The most common question
doctors new to myofunctional
orthodontics ask is “where is
Over the last one hundred years notable academics including Angle, Tweed, Frankel and Graber have shown that there is plenty of evidence that soft tissue dysfunction is the driving force behind malocclusion.
In more recent years John Mew has emphasised that the posture of the mandible and the tongue influences the development of the jaws and face. Western Price showed that malocclusion was very much related to nutrition - another aspect to consider when performing treatment.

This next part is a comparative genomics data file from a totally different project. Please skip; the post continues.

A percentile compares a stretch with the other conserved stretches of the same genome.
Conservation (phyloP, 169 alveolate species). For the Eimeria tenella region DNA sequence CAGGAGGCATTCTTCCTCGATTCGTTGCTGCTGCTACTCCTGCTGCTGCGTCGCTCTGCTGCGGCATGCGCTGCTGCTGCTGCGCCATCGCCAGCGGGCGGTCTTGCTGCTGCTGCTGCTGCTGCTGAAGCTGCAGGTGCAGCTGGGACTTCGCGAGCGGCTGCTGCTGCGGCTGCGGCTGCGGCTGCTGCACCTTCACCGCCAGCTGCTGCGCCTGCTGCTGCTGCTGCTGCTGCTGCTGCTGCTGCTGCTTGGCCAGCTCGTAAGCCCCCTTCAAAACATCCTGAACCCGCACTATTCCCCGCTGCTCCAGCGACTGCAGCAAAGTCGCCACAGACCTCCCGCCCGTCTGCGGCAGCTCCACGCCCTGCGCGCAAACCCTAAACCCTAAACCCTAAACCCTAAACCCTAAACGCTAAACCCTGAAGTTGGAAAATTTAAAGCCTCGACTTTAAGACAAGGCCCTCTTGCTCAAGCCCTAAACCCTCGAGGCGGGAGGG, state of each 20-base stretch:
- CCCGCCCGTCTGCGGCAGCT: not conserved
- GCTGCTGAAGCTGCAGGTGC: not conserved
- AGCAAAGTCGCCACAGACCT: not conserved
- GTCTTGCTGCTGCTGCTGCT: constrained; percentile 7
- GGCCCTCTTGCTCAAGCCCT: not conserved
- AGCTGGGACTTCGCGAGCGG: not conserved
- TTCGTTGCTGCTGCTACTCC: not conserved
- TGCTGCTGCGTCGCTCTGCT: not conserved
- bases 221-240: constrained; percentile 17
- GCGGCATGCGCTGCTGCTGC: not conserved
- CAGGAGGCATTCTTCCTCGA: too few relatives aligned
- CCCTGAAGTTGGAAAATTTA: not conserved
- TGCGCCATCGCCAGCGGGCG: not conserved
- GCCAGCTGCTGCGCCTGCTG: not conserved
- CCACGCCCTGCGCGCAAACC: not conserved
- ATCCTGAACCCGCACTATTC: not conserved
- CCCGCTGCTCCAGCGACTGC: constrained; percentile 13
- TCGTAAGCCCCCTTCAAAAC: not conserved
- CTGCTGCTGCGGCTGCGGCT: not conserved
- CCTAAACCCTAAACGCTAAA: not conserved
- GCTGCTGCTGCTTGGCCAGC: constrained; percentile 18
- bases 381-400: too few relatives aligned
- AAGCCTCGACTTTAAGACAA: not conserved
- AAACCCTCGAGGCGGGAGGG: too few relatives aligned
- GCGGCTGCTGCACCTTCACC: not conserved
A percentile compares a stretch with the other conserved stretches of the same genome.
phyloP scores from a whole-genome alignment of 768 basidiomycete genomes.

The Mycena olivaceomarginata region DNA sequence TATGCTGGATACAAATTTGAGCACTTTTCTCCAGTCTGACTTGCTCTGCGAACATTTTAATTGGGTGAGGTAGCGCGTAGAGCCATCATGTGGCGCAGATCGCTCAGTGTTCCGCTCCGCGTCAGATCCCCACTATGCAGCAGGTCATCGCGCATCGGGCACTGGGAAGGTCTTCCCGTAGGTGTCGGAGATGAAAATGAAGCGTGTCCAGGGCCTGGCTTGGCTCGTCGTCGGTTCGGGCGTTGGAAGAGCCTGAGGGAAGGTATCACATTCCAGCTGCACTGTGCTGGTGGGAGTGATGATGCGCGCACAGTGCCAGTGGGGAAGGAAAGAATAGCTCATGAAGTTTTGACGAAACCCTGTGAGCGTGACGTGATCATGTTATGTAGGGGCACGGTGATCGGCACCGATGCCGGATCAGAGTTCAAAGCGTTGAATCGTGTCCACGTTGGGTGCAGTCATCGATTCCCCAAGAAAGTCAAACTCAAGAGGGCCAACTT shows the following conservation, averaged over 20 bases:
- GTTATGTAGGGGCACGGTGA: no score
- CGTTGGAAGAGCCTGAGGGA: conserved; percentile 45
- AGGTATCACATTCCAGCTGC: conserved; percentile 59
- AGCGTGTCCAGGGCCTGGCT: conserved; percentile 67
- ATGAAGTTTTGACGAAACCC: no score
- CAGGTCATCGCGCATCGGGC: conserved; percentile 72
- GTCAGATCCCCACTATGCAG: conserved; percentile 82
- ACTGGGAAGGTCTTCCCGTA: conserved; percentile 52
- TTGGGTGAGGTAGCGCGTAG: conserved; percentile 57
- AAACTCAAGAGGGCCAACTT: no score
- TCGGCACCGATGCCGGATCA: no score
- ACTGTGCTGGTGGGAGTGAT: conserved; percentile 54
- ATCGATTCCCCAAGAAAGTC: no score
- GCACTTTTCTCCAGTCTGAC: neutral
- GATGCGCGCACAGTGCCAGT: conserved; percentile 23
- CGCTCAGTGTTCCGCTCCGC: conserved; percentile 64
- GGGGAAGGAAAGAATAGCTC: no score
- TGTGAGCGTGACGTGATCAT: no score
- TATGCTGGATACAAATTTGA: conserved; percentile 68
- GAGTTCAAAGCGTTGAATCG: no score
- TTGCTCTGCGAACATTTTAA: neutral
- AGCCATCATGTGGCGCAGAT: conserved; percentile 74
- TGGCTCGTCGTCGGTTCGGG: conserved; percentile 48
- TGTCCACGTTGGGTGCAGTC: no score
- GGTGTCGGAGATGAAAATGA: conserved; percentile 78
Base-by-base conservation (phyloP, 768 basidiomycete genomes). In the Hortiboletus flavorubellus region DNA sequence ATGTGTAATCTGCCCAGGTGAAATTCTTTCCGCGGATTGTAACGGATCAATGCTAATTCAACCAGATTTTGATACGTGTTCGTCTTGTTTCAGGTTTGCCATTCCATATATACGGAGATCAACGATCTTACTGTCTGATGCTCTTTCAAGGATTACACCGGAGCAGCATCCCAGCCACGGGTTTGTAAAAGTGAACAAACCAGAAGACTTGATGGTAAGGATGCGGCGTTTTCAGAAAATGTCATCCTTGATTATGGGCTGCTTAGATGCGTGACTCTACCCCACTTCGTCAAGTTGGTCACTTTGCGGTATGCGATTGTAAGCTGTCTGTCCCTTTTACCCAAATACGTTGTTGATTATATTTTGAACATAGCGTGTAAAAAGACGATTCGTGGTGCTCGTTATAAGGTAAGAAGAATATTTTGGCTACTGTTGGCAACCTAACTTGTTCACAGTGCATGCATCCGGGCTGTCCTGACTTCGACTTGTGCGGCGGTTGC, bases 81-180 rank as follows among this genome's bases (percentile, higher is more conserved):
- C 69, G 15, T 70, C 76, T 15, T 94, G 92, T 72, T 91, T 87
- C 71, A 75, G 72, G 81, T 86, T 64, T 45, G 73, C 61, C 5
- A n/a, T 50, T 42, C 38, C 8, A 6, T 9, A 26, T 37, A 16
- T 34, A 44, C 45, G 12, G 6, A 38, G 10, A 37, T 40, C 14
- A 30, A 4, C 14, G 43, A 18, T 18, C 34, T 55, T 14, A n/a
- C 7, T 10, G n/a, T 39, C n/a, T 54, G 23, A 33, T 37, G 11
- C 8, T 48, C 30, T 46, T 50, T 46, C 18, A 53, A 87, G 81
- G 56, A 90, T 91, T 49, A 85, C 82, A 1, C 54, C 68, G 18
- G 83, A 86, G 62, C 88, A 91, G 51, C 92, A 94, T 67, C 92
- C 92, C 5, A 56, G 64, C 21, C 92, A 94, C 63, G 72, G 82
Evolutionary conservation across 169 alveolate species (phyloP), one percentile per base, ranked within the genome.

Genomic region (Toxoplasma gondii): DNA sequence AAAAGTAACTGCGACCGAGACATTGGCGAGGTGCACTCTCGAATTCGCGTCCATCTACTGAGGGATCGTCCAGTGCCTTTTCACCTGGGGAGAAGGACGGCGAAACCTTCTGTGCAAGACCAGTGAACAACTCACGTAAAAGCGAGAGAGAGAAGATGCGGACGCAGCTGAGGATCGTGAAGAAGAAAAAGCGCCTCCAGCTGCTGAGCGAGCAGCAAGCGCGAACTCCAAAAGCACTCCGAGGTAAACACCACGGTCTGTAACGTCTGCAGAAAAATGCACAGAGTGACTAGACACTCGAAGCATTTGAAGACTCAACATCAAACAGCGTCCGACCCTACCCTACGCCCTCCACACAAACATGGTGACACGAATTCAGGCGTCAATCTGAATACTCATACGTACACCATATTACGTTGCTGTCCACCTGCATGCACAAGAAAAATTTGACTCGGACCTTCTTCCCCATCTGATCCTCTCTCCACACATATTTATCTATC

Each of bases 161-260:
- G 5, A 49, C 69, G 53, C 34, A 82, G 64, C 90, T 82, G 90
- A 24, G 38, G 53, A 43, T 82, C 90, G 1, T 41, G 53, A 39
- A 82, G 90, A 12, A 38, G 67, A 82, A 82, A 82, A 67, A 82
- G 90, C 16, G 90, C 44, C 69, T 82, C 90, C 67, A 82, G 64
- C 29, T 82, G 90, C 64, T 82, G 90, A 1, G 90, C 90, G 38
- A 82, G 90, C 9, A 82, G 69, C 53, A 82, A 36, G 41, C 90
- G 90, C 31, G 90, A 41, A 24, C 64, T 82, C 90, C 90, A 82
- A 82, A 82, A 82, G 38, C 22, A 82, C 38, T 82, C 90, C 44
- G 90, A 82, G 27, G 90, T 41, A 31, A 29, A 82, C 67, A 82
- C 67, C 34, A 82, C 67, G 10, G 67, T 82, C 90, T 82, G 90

In the 2011 version of Dr Graber’s ‘Orthodontics: Current Principles and Techniques’ there is a chapter titled.
'Interceptive Guidance of Occlusion with Emphasis on Diagnosis.' Charles H Tweed is quoted in this chapter, saying: “We will acquire a better understanding of when and how to intervene in the guidance of the growth process so that nature may better approximate her growth plan of the individual patient. In other words, knowledge will gradually replace harsh mechanics, and in the-not-too-distant future the vast majority of orthodontics will be carried out in the mixed dentition period of growth and development and prior to the difficult age of adolescence.”